I think I have the widest range of job experience of anyone I know. Convalescent home worker, shoe salesperson, accountant, Wawa deli girl, telemarketing, cashier and fry cook at Roy Rogers, receptionist and personal secretary, nanny, UPS call center, waitress for Wildwood boardwalk pizza eatery and Cape May fine dining. I’ve shoe-horned pumps onto ninety-year-old bunion ridden feet, I’ve cut paychecks for rock stars. I’ve changed poopy diapers and made you a hoagie. I’ve made lunch reservations for CEOs and asked if you wanted fries with that. And somewhere in the middle of it all I found $40,000 of embezzled money. And my reward, honeys, is that beautiful $.02 check you see at the top of this blog.
It was the late nineties and someone for whom I often joined for freelance accounting work needed me for a temp job. Her brother-in-law was president of the board of directors for a day care center that was majorly in the hole. Their books were a mess, they couldn’t keep an accountant and she wanted me to come in with her for a couple of weeks to help get them on a system and hire a permanent accounting person. Mess doesn’t even describe the wreckage we were determined to salvage. Long story short, the books weren’t adding up, the employee vacation and sick time accrual was outlandish (one person could have had simultaneous hip replacement, cosmetic, and c-section surgeries, including recovery time, and still enough sick leave to spend ninety days in rehab), and the director smelled like shit logs, strong coffee and stale cigarettes. I would need a bit more than two weeks to get this thing out of the ditch.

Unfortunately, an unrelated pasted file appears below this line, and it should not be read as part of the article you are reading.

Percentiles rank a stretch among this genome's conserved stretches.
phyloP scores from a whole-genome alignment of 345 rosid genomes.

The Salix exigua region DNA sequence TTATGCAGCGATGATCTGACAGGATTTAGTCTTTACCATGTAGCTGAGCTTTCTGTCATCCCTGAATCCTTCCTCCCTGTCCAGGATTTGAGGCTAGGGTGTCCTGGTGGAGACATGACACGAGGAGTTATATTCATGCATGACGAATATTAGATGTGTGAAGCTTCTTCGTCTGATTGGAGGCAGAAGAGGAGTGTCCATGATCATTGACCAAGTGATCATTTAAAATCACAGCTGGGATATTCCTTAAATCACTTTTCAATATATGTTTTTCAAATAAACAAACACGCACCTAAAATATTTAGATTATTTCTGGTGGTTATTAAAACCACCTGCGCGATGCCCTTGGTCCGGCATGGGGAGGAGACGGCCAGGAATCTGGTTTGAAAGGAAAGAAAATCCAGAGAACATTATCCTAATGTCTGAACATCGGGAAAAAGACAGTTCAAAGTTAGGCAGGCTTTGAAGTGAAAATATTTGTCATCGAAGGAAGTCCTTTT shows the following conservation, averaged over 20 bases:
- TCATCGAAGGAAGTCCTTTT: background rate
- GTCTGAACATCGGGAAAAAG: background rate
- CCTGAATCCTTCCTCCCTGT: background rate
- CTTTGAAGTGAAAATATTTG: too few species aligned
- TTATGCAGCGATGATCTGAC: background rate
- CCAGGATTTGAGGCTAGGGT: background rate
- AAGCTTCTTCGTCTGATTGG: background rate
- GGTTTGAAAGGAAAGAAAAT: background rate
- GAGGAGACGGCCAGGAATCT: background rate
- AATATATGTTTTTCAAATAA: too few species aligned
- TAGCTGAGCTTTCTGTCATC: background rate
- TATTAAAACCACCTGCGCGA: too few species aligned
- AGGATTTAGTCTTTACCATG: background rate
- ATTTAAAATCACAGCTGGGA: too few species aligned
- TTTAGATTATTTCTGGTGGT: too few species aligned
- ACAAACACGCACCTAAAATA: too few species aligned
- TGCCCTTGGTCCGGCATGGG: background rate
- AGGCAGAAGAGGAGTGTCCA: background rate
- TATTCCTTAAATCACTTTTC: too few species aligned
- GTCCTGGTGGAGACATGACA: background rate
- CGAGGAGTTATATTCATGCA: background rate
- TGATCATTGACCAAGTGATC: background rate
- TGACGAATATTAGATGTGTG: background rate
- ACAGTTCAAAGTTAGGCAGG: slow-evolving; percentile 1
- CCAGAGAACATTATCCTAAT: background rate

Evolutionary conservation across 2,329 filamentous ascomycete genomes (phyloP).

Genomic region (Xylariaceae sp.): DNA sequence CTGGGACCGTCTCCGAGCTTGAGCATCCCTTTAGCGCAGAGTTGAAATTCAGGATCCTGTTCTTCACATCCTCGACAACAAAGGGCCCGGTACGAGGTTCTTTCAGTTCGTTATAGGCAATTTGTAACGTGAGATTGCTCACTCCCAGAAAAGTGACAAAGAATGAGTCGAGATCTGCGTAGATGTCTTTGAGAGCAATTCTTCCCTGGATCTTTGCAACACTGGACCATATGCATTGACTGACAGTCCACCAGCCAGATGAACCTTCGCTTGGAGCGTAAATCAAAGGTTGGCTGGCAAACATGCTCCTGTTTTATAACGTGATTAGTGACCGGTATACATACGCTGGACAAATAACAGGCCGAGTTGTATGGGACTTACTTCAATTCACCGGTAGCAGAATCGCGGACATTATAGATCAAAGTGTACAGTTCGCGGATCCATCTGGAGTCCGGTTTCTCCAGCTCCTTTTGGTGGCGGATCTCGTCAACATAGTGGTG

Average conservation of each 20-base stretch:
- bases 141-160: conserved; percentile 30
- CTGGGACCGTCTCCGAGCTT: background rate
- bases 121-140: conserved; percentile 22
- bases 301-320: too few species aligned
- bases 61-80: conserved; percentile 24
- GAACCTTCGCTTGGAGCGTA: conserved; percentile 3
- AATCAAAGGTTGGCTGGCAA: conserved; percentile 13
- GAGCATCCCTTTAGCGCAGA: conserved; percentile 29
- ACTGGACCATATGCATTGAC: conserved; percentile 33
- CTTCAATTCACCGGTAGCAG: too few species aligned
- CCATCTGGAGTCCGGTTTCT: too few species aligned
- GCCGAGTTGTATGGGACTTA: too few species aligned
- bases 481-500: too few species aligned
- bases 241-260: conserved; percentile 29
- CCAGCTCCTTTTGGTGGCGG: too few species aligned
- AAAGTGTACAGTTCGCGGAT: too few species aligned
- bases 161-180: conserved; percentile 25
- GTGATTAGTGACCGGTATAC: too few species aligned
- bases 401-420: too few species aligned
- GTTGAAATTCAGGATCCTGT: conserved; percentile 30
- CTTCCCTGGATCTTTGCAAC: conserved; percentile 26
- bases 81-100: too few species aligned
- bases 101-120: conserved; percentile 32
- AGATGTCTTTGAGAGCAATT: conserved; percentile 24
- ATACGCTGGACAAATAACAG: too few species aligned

I started with the attendance records, creating a binder with a page for each child enrolled. The day care facility was mostly government subsidized. Some families paid a portion of the tuition; some with check, most with cash. Some walked in with a handful of ones and said, “This is all I have this week.” The director took the money, wrote the parent a receipt, prepared the deposit and then passed it off to me so I could drop it at the bank. I marked the payments in my binder. I wrote letters to the parents who were grossly behind on payments. I was mainly ignored. One parent, however, took the time to photocopy all her receipts and dropped it off to the front desk. The director was in the bathroom so the receptionist gave the copies to me. When I checked her receipts against the records, about half of her cash payments were not accounted for. Well, how about that? The director came out of the bathroom and I hid the copies in my work bag. The director who was never sick, never late, touched all the cash, worked from before opening until after closing. Hmmmm.